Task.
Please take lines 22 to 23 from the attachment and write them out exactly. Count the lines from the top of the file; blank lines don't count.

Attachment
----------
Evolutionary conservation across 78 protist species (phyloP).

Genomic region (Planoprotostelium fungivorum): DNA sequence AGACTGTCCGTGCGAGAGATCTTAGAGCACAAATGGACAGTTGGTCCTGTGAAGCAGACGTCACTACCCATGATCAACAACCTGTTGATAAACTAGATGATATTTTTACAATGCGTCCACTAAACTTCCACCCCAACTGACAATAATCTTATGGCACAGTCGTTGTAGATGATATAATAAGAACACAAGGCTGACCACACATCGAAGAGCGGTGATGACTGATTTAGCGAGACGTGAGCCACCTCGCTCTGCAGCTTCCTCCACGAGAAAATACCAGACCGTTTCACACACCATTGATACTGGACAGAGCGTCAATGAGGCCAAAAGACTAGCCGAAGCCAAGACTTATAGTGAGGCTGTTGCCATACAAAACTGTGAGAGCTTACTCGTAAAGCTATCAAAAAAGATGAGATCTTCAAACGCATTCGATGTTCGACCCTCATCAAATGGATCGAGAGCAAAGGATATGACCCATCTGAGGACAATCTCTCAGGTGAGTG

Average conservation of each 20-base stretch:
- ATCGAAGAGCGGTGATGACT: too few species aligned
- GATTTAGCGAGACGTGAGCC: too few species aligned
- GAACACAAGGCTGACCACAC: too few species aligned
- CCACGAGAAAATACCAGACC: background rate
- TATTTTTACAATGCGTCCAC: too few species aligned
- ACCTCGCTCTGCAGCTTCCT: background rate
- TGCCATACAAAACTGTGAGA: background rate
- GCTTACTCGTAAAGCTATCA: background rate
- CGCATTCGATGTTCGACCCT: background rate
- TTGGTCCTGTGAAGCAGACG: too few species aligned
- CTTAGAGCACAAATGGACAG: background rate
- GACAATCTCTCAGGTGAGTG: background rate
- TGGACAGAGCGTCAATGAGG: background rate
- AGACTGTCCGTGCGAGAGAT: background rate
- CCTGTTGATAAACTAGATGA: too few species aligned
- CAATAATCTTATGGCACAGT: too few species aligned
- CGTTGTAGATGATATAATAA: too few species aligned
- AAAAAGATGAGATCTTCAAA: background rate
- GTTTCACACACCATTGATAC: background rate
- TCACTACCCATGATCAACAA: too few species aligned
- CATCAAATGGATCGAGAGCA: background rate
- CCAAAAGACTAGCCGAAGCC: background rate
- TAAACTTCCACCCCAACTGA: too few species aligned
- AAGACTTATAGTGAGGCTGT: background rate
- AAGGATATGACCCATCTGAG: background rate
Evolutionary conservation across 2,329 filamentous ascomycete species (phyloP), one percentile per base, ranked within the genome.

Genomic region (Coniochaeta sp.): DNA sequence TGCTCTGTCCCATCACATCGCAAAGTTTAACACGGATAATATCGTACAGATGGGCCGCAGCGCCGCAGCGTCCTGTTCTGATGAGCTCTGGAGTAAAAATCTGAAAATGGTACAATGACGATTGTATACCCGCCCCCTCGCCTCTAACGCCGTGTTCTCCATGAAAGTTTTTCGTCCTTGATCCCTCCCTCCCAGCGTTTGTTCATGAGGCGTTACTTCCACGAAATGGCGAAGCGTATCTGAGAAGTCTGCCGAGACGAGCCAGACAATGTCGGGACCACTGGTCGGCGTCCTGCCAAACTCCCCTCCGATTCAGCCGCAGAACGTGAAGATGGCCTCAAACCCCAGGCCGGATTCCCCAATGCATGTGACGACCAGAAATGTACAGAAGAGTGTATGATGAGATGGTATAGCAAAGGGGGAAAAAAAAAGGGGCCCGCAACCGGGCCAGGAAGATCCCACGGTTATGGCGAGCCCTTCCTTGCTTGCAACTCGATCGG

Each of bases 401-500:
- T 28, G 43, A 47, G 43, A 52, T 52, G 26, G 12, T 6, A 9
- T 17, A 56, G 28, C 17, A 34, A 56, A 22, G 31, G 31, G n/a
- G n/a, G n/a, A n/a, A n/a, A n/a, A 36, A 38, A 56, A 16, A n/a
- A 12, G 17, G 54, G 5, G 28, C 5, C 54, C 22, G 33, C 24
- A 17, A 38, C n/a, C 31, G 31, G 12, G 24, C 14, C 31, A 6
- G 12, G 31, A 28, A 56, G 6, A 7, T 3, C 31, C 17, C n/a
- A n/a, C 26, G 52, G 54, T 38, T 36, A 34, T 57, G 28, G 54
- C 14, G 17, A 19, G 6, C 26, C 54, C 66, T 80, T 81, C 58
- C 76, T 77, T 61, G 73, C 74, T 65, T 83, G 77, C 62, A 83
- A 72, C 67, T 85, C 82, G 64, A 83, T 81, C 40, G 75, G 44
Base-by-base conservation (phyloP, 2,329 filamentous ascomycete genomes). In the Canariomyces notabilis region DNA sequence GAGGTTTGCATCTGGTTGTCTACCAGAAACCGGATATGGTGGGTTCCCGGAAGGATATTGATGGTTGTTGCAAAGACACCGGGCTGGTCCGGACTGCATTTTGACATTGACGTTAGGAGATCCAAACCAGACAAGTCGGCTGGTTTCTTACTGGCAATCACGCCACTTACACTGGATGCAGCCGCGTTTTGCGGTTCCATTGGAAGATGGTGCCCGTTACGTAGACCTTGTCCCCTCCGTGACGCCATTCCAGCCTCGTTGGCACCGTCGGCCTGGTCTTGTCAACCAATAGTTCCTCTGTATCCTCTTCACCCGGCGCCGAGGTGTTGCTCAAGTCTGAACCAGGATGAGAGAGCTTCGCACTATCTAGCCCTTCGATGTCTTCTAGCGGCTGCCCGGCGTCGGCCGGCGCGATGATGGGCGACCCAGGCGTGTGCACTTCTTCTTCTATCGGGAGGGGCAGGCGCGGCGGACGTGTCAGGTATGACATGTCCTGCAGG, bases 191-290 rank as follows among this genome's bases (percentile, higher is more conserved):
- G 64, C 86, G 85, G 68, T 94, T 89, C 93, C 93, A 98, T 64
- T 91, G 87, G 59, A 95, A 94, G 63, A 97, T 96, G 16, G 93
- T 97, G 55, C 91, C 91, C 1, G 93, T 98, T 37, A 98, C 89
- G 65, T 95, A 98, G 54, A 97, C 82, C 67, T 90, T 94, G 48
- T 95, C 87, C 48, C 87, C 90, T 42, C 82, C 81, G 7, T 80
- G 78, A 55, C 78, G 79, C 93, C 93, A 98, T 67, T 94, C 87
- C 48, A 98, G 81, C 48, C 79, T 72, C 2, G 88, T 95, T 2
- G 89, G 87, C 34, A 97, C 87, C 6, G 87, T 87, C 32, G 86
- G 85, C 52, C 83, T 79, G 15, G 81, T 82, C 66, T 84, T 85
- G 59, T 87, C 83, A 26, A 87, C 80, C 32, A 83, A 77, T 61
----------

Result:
- GTTTCACACACCATTGATAC: background rate
- TCACTACCCATGATCAACAA: too few species aligned